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Death toll in crash of bullet trains in China reaches at least 35

BEIJING — The death toll from a crash of two bullet trains in eastern China climbed to at least 35 on Sunday as questions continued to grow about the nation's ambitious and controversial plans to extend its high-speed rail system.

Xinhua, the state newswire, said that the first train had "allegedly" been hit by lightning, causing it to stall before a second train smashed into it from behind Saturday night. In addition to the dead, 210 people were injured in the collision in the coastal province of Zhejiang, which sent four cars flying off a bridge and derailed two more.

Neither Xinhua nor other official media gave an explanation for why the second train wasn't informed that a train had stopped on the tracks up ahead.

State news reported the railway ministry demanded an investigation of what caused the wreck, and three railway officials in Shanghai were removed from their positions.

But the accident seemed sure to add to recent public suspicions about the scale and speed with which Chinese officials have pushed expansion of high-speed rail projects.

When video was posted on Sunday of the crushed train cars being moved by construction excavators, apparently to bury debris, some Chinese online users suggested that evidence was being covered up to avoid a thorough inquiry.

While China's rail boom is frequently pointed to as a sign of the nation's increasing economic might, plans to lace the country with 10,000 miles of high-speed train line by 2020 have been hit with a series of scandals and problems.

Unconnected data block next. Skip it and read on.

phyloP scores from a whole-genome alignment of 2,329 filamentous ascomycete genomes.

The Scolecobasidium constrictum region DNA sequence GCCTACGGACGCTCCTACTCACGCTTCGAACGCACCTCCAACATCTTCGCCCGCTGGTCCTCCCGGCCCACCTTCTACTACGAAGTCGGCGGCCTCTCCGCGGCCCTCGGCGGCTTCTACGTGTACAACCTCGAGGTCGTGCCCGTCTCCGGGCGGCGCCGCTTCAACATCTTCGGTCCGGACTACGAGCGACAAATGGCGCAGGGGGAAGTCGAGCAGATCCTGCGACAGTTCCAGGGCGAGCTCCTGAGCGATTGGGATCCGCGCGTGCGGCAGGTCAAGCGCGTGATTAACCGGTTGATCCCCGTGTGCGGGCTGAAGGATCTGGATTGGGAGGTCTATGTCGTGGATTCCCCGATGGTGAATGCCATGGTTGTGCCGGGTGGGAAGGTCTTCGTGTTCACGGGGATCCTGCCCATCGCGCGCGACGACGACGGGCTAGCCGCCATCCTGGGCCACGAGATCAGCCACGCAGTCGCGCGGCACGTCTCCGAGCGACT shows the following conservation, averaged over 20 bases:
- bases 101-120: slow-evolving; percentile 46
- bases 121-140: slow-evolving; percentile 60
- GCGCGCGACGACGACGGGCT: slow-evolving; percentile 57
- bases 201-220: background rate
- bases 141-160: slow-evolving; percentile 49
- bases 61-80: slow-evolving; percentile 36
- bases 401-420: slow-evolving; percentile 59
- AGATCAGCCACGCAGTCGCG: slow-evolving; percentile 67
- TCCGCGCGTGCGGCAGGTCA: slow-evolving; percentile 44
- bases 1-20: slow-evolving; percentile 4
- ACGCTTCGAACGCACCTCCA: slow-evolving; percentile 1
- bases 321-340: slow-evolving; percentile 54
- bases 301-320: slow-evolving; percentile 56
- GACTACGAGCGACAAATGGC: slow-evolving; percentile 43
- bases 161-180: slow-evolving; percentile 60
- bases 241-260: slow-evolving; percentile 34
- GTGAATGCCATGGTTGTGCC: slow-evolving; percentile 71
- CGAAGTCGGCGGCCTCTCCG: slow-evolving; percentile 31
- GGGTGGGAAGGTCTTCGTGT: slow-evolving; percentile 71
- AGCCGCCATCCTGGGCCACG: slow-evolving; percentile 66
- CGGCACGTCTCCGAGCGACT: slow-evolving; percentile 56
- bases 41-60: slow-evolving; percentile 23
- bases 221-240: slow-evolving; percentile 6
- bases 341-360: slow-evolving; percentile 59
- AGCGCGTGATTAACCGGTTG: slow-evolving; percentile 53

That's given rise to worries of corruption and malfeasance on the part of those who oversee an infrastructure project with costs that have reached $100 billion a year.

The former railways minister, Liu Zhijun, was removed from his job in February following accusations that he'd taken kickbacks of more than $122 million.

Amid questions about construction quality, the replacement minister said in April that new bullet trains would be running at slower speeds than previously announced, and first-generation high-speed trains, like those in the crash on Saturday, would drop their speeds as well.

Late last month, the government heralded the opening of a centerpiece bullet train route between Beijing and Shanghai, built at a cost of more than $32 billion. It experienced four shutdowns in a single week's time this month due to power failures.

Railway officials said last week that they will be cutting two trains from the Beijing-Shanghai line because of lower than expected usage.

The technical problems are compounded by resentment among some ordinary Chinese that high-speed tickets are unaffordable.

State-controlled media reported last Thursday that almost 67 percent of Chinese in a recent poll said they thought the rail network was being developed too quickly. More than 36 percent said they wouldn't take the trains because they're expensive. About 23 percent said they wouldn't be riding because of safety concerns.

On Sunday, Chinese officials said that following the train wreck, service for 58 trains had been suspended. Xinhua reported that the railway ministry promised a full refund for those affected.


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